Message from Ruth-Anne Lenga, the Centre’s Programme Director:
So here we are once again, in lockdown or rather ‘lockdown-lite’ as schools remain open and as before, continue to do an phenomenal job carrying out their duties and keeping a semblance of normality for students.
Even in better times, this side of the term is shadowed by the sense of oncoming winter: nights closing in by 5pm and that November chill beginning to bite. It all makes things feel that much more gloomy. Mercifully, the high street coffee shops are still operating for ‘take out’ so the ‘seasonal specials’ are out there for the taking if/when the going gets particularly tough.
Pride of Britain – Holocaust Survivor and Humanitarian, Sir Ben Hefgott.
Watching Sir Ben Helfgott presented with a Pride of Britain award on TV last Sunday night was a real boost to many, especially those involved in Holocaust education. How wonderful it was to watch this modest man receive the award in the presence of his children and grandchildren, none of whom who would have been born without Ben’s extraordinary strength and endurance that helped him survive the Holocaust. See the link here.
I went to visit 90-year old Ben and his wonderful wife Arza, at his home yesterday (Rest assured, he remained at a Covid- safe distance from me, talking to me through his glass porch). Ben told me that he was humbled to have received the award. However much I continue discussing the award and its filming, all he was interested in hearing about was you – the teachers who engage with us at UCL and the challenges you are facing right now. He was full of admiration for your commitment to teaching the Holocaust at this difficult time. He was also excited to hear about the Centre’s new textbook, its online teacher-guidance notes and the first run of the Centre’s new MOOC.
Join us on UCL’s new MOOC: Teaching the Holocaust: Innovative Approaches to the Challenges We Face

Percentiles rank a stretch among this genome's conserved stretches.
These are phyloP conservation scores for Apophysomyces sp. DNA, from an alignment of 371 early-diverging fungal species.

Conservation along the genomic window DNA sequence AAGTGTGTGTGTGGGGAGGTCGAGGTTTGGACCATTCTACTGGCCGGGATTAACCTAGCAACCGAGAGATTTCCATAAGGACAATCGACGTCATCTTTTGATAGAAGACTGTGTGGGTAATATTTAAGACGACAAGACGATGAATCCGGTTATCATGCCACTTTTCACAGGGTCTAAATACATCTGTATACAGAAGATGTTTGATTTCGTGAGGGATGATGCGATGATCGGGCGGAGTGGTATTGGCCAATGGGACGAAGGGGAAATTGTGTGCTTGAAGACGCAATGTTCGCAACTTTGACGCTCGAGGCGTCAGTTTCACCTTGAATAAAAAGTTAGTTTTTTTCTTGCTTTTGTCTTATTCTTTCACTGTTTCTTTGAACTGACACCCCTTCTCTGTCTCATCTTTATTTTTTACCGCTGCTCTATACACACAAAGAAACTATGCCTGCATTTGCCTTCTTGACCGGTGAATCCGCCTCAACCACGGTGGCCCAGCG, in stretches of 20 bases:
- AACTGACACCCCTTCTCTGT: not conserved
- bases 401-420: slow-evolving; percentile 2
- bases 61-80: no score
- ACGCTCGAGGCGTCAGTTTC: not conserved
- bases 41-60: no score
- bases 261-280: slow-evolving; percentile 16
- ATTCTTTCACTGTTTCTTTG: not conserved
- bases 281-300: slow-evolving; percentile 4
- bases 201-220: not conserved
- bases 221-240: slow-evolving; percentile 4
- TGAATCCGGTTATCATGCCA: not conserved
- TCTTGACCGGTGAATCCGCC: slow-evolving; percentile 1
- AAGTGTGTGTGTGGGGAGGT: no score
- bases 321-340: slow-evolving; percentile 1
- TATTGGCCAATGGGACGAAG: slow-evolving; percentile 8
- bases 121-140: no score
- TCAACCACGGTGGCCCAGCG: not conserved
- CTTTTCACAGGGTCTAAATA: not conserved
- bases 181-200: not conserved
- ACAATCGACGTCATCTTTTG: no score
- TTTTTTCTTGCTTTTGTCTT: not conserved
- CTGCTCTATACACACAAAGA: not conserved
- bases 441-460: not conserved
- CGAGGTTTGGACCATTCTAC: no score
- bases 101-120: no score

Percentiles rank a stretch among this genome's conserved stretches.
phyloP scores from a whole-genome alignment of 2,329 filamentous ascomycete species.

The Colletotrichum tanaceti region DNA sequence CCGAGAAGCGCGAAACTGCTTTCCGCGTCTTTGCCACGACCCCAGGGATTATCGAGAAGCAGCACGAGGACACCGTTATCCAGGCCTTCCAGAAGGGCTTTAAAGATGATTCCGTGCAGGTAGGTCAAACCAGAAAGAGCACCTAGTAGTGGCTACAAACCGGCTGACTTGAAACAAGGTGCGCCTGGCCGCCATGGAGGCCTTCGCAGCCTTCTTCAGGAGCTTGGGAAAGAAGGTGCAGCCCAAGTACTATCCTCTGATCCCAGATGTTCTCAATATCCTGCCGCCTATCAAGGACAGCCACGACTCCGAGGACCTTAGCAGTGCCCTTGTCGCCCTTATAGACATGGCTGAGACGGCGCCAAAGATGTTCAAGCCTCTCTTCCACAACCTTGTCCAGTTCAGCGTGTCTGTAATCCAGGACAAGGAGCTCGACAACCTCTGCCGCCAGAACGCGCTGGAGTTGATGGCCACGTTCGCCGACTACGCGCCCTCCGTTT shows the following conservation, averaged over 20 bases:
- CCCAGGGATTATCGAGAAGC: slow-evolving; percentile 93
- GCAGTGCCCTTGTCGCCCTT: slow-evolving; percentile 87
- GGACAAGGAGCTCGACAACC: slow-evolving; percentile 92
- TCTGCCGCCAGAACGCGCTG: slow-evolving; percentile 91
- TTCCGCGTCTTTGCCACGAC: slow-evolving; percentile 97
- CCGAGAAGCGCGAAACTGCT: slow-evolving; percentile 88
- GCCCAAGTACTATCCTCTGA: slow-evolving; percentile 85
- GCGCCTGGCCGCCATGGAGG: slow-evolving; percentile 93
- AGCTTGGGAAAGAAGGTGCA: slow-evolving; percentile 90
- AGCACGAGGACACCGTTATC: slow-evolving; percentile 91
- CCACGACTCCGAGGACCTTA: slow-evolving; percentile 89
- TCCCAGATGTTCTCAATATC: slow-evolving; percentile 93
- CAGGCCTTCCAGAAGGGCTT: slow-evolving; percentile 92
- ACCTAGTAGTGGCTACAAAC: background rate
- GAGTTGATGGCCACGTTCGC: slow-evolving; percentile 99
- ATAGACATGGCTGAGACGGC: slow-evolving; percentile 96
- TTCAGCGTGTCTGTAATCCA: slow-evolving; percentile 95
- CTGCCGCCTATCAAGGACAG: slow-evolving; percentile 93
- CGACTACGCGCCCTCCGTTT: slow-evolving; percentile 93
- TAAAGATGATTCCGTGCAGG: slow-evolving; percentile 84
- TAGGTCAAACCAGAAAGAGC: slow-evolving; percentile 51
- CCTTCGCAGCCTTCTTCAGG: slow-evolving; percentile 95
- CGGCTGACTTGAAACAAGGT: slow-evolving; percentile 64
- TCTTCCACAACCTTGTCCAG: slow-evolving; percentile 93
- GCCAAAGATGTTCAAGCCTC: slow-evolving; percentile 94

We are now in the second week of UCL’s MOOC. On Monday, (9 November – which coincides with the 82nd anniversary of beginning of Kristallnacht), the third and final week of the course begins. You can register and join in at any time in the next week or so and easily catch up – so do come on board while the course is still ‘live’. Over 2000 people have registered from all over the world including, Australia, Brazil, Saudi Arabia, Ghana, Panama, Hong Kong, El Salvador, Nigeria, Egypt Singapore, Italy, Bangladesh and USA.
Impact study Opportunity
Today we can offer you yet another opportunity – the chance for you and our researchers at the Centre to work in partnership to assess the impact of the Centre’s lessons on your students’ developing knowledge and understanding of the Holocaust. The project involves students anonymously completing a very short online survey. So, if you have taken part in any of the Centre’s CPD programmes – in person, or online and currently use the Centre’s lessons and resources in your Key Stage 3 teaching, this might be of interest to you. The research team will send you everything you need to run the survey and will also send you a free report of the findings for your school. To find out more contact Senior Research Associate Becky Hale: firstname.lastname@example.org.
Stay well and have a good weekend.